Nokia phones look to the future, and to the past
By Eric Auchard and Jussi Rosendahl
BARCELONA/HELSINKI (Reuters) – Seeking to capitalise on their comeback over the past year, the makers of Nokia phones are expanding to include a premium Android smartphone, their first, and a remake of one of its biggest hits of the 1990s, the 8110 “slider” phone.
Set up by ex-Nokia executives who have licensed the famous brand, HMD Global — as the year-old company is known — has focused on mid-priced Androids and even sub-$100-priced phones since entering the smartphone market.
Chief Executive Florian Seiche said HMD has sold around 30 million phones after introducing 11 new phone models over the past year. On Sunday, it announced two new models, plus refreshed versions of three phones first offered last year.
“We feel great about the momentum we had in 2017 and that gives us the confidence to double down in 2018,” Seiche told reporters at a briefing in London ahead of the product launch.
Mobile phone market tracker Counterpoint Research said Nokia phones surged during 2017 to become the world’s No. 1 seller of low-cost feature phones and No. 11 in smartphones after only entering the market last year. On a combined basis, Nokia now ranks as the No. 6 mobile phone seller, Counterpoint calculates.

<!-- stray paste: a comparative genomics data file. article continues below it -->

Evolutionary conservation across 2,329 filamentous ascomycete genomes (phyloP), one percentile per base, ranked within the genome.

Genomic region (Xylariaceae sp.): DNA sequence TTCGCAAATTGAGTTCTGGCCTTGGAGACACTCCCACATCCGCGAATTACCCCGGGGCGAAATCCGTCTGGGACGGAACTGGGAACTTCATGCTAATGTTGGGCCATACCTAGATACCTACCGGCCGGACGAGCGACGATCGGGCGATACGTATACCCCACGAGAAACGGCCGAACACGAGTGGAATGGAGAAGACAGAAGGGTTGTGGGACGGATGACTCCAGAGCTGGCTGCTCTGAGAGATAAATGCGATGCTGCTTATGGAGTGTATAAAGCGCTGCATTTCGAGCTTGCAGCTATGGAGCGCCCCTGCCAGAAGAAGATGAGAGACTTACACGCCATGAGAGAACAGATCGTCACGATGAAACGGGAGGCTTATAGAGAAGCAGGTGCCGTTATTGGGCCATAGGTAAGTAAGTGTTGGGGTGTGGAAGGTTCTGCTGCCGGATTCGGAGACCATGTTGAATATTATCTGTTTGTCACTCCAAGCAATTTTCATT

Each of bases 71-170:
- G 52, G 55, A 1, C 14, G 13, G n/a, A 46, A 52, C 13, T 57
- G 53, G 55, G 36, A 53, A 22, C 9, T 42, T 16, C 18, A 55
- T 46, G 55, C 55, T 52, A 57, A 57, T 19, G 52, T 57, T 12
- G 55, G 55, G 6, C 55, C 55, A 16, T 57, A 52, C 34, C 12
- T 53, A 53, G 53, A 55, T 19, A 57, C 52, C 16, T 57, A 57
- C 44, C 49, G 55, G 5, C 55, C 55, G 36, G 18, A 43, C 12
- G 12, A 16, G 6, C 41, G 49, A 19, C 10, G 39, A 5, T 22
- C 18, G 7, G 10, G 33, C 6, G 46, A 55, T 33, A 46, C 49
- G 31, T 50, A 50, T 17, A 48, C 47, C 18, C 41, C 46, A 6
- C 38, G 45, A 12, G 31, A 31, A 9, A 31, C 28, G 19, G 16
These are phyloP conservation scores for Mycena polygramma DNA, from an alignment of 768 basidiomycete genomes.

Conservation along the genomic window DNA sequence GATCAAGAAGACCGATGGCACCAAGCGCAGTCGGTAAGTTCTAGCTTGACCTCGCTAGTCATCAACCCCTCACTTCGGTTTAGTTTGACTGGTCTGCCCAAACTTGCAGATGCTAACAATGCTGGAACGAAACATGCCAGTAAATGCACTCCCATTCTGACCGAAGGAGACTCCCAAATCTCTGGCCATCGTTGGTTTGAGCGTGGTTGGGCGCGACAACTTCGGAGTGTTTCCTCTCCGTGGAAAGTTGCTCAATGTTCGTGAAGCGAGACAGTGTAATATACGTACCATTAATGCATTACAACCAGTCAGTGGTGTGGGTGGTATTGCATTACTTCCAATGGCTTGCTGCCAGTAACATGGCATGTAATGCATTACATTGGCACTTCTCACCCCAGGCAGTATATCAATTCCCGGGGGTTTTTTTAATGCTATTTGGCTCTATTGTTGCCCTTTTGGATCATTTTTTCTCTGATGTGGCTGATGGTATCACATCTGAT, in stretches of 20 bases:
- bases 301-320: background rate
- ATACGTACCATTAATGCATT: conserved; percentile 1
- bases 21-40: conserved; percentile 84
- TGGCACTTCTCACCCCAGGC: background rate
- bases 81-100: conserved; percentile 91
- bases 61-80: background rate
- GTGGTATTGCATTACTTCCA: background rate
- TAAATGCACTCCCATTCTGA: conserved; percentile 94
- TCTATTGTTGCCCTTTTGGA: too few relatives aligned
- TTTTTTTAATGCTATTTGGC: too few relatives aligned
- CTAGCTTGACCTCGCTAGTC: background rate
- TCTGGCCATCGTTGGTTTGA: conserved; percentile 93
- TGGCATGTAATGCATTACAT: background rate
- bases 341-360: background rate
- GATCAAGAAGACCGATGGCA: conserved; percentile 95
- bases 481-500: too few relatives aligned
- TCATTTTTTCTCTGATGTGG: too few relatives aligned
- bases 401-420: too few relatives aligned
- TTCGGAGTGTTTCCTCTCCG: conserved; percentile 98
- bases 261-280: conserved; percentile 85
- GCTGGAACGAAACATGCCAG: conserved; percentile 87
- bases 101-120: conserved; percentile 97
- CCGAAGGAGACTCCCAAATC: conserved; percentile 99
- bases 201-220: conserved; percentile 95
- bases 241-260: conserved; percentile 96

HMD’s strategy is to use distribution partnerships with 600 top mobile operators and retailers in selected markets around the world to offer reliable, affordable products with the latest innovations, plus monthly Google security updates on all phones.
Europe remains the biggest region for Nokia phones sales, Seiche said; India, Russia and Indonesia are its biggest country markets.
The Nokia 8 is the company’s flagship phone, priced at 749 euros ($920.75) and designed to compete with Samsung’s and Huawei’s premium models. A new, 4G-ready version of Nokia’s 8110 is priced at 79 euros ($97).
Nokia 8 is available in April, the revamped 8110 in May. The 1990s throwback model comes in two colour choices, classic black or banana yellow, a play on how its keyboard slid out, inspiring the nickname “banana phone”.
Nokia Corp, once the world’s dominant phone maker, sold its handset business to Microsoft in 2014 and is now focused on telecom network equipment.
HMD took over the Nokia feature phone business from Microsoft in 2016 and struck a deal with Nokia Oyj to use the brand on smartphones.
Republished with permission from Reuters